Where Is Your Love Mankind album cover

To judge this album outside of the era it was produced in is foolish. First released in 1980, it has all the elements of a legend in the making.

Mixed by Scientist and produced by Henry Junjo Lawes (famous for his work with on Papa Michigan & General Smiley’s Diseases among other classic recordings), with backing from the legendary Roots Radics: Sly Dunbar (of Sly and Robbie, need I say it), Ansel Collins (of Double Barrel fame), Style Scott (Dub Syndicate), Errol Flabba Holt (Channel One), and others. And it is a legendary album – the hype surrounding it’s re-release from Greensleeves celebrating 30 years in 2007 was massive. Rod Taylor’s classic vocal style is clear and sung from the heart in a true conscious roots fashion. Though not really renowned for his lyrical skills, particularly in this album, I’ll forgive him for rhyming ‘ranking’ with ‘banking’ and ‘spanking’ (Them Top Ranking), considering the underlying messages of his music are ones of unity, hope, love, social equity and praise of Jah.

Unfortunately, it takes a lot of bass to get me excited about 80s roots these days. Luckily, listening to this album right now, it’s one of the first really warm days this spring and a perfect time to bust out some classic summer romance skank. Innocent tracks such as Give Me Your Love Forever make me think of childhood sweethearts. And for all you heartbroken ones out there, Lonely Lonely Lonely, with its classic guitar twangs, will compensate for the incessantly optimistic rockers rhythm throughout the album.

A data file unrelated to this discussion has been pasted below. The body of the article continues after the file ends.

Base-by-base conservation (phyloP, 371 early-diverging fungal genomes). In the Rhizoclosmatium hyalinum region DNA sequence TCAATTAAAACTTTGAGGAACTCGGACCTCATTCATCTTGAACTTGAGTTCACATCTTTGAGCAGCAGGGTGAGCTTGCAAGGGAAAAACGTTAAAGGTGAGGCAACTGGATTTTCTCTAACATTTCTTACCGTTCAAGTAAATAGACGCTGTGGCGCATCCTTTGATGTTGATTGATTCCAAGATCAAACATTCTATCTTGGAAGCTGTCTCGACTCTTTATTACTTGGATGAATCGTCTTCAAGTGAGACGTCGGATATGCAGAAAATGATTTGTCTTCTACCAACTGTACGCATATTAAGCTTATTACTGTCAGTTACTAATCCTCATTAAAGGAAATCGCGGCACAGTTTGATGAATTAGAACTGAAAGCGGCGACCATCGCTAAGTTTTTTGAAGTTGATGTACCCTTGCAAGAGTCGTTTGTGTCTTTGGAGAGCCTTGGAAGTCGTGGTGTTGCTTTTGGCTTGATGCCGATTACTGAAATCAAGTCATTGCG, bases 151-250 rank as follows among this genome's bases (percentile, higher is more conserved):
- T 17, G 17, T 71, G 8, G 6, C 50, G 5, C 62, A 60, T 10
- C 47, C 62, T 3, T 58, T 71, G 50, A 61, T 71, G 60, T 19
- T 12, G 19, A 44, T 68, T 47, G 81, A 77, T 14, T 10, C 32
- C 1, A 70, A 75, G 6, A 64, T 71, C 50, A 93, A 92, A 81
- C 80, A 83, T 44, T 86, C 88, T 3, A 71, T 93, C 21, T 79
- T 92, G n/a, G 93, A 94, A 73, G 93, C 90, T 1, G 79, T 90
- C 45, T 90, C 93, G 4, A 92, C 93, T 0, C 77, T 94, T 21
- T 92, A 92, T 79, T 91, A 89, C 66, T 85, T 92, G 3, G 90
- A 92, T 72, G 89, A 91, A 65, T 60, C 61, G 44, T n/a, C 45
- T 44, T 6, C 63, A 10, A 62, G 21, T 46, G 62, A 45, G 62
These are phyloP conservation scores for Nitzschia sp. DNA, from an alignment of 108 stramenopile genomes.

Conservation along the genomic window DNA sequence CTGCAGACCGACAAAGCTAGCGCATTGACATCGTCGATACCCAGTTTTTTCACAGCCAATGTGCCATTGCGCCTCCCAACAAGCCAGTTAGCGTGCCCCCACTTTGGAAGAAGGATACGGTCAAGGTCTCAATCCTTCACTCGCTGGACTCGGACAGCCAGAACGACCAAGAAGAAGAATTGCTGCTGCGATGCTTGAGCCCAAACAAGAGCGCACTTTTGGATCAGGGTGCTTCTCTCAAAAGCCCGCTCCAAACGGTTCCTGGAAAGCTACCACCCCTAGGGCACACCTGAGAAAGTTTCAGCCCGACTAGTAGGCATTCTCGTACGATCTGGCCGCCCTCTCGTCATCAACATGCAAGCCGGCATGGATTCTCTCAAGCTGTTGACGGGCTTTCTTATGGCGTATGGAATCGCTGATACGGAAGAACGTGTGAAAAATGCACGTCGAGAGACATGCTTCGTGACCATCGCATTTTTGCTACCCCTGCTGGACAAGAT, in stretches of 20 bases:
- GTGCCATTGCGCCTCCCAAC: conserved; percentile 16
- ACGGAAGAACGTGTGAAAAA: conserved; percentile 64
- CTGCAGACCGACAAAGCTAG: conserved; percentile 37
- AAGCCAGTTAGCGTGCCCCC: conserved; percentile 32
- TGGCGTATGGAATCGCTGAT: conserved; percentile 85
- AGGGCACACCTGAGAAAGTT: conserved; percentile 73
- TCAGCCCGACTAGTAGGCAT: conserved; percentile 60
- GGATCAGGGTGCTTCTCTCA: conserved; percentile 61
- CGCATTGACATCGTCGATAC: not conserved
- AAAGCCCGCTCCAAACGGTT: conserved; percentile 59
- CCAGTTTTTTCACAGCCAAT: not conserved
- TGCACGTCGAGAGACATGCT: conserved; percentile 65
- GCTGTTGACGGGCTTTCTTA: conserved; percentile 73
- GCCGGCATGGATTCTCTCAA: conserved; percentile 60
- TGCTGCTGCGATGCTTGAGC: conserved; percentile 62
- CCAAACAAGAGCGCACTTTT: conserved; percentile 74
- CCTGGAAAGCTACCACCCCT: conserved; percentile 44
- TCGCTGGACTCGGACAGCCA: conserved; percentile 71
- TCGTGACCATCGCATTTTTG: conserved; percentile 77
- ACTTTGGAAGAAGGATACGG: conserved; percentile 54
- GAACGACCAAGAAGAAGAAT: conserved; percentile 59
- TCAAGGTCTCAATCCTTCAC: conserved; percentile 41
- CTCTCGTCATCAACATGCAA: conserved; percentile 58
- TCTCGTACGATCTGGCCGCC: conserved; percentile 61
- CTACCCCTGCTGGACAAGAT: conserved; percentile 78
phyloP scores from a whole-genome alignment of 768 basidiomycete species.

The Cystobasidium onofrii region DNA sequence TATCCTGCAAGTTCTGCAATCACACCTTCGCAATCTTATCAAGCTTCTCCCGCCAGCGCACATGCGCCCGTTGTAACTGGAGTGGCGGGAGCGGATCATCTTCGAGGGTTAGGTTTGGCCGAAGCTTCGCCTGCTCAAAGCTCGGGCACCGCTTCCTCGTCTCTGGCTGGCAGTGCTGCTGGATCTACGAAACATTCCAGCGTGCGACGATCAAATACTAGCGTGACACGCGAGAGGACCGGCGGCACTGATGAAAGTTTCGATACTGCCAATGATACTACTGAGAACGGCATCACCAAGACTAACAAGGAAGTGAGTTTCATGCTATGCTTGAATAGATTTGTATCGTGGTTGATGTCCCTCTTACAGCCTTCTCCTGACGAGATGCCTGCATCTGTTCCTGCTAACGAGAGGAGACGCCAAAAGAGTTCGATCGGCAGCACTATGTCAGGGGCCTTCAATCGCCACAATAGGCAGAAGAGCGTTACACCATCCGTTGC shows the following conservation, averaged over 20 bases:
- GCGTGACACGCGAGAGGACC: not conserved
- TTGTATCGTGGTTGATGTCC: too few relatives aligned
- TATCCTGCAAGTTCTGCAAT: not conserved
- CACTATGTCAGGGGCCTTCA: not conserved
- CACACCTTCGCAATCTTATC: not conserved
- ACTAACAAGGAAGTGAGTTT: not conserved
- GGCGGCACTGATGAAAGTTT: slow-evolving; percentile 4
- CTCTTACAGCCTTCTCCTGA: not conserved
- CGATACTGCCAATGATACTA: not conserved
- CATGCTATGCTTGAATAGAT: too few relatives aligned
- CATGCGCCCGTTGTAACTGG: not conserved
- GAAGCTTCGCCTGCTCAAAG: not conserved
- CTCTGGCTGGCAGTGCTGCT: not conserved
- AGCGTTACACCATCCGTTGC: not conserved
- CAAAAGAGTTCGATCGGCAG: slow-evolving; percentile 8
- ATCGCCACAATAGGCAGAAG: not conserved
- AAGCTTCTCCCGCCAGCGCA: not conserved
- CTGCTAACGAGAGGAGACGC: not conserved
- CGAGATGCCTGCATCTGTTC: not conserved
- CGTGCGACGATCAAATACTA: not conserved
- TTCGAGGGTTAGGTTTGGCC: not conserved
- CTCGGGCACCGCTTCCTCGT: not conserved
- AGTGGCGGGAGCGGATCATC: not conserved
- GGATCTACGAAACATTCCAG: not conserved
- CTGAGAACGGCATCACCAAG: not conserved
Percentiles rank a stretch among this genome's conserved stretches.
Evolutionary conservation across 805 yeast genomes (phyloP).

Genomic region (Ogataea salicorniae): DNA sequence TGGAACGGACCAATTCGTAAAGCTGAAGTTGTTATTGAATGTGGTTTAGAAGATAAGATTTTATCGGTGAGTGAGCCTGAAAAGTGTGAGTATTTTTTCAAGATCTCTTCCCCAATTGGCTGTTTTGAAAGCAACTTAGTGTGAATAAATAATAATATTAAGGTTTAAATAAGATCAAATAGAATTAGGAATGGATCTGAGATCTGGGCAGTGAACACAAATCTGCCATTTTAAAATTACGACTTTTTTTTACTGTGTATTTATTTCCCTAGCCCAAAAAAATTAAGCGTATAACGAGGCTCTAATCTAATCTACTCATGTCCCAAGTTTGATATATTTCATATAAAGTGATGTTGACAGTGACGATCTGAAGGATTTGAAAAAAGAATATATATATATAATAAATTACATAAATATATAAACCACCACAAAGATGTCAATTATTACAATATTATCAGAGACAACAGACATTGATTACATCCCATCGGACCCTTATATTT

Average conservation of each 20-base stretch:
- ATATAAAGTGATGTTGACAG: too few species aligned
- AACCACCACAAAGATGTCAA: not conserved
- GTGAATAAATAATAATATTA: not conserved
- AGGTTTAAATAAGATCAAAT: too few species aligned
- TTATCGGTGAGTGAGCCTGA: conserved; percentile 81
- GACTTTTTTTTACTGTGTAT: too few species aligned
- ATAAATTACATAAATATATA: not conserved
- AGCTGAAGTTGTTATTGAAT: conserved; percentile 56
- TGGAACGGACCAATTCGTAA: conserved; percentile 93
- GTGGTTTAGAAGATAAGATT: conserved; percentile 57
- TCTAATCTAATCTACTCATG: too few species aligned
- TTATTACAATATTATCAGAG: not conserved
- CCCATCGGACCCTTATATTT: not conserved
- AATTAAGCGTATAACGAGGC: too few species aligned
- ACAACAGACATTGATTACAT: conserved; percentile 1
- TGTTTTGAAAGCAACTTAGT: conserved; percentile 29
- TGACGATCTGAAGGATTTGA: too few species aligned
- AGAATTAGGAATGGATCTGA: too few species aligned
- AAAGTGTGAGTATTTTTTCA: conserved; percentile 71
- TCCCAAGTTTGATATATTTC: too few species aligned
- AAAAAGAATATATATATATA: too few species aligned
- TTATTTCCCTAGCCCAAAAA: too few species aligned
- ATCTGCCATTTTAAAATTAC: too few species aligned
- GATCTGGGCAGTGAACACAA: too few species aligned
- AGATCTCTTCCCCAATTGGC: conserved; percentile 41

Rod Taylor hit the dancehall scene in the late 70s in a big way with his release from Dread at the Controls His Imperial Majesty, followed up in 1979 by his first LP with Hitrun Records, If Jah Should Come Now. He has been consistently releasing for the past 30 years, including Archive Recordings Jamaica re-releasing his most famous track Ethiopean Kings on 7” last year.

Now entering his 50s, Rod is doing an excellent job of remaining honest and true to his conscious origins. Where is Your Love Mankind is a piece of classic dancehall history, and should be on the shelf of every collector or enthusiast (bonus points if you’re lucky enough to own the original green vinyl release).

Acroline / Lady Sattva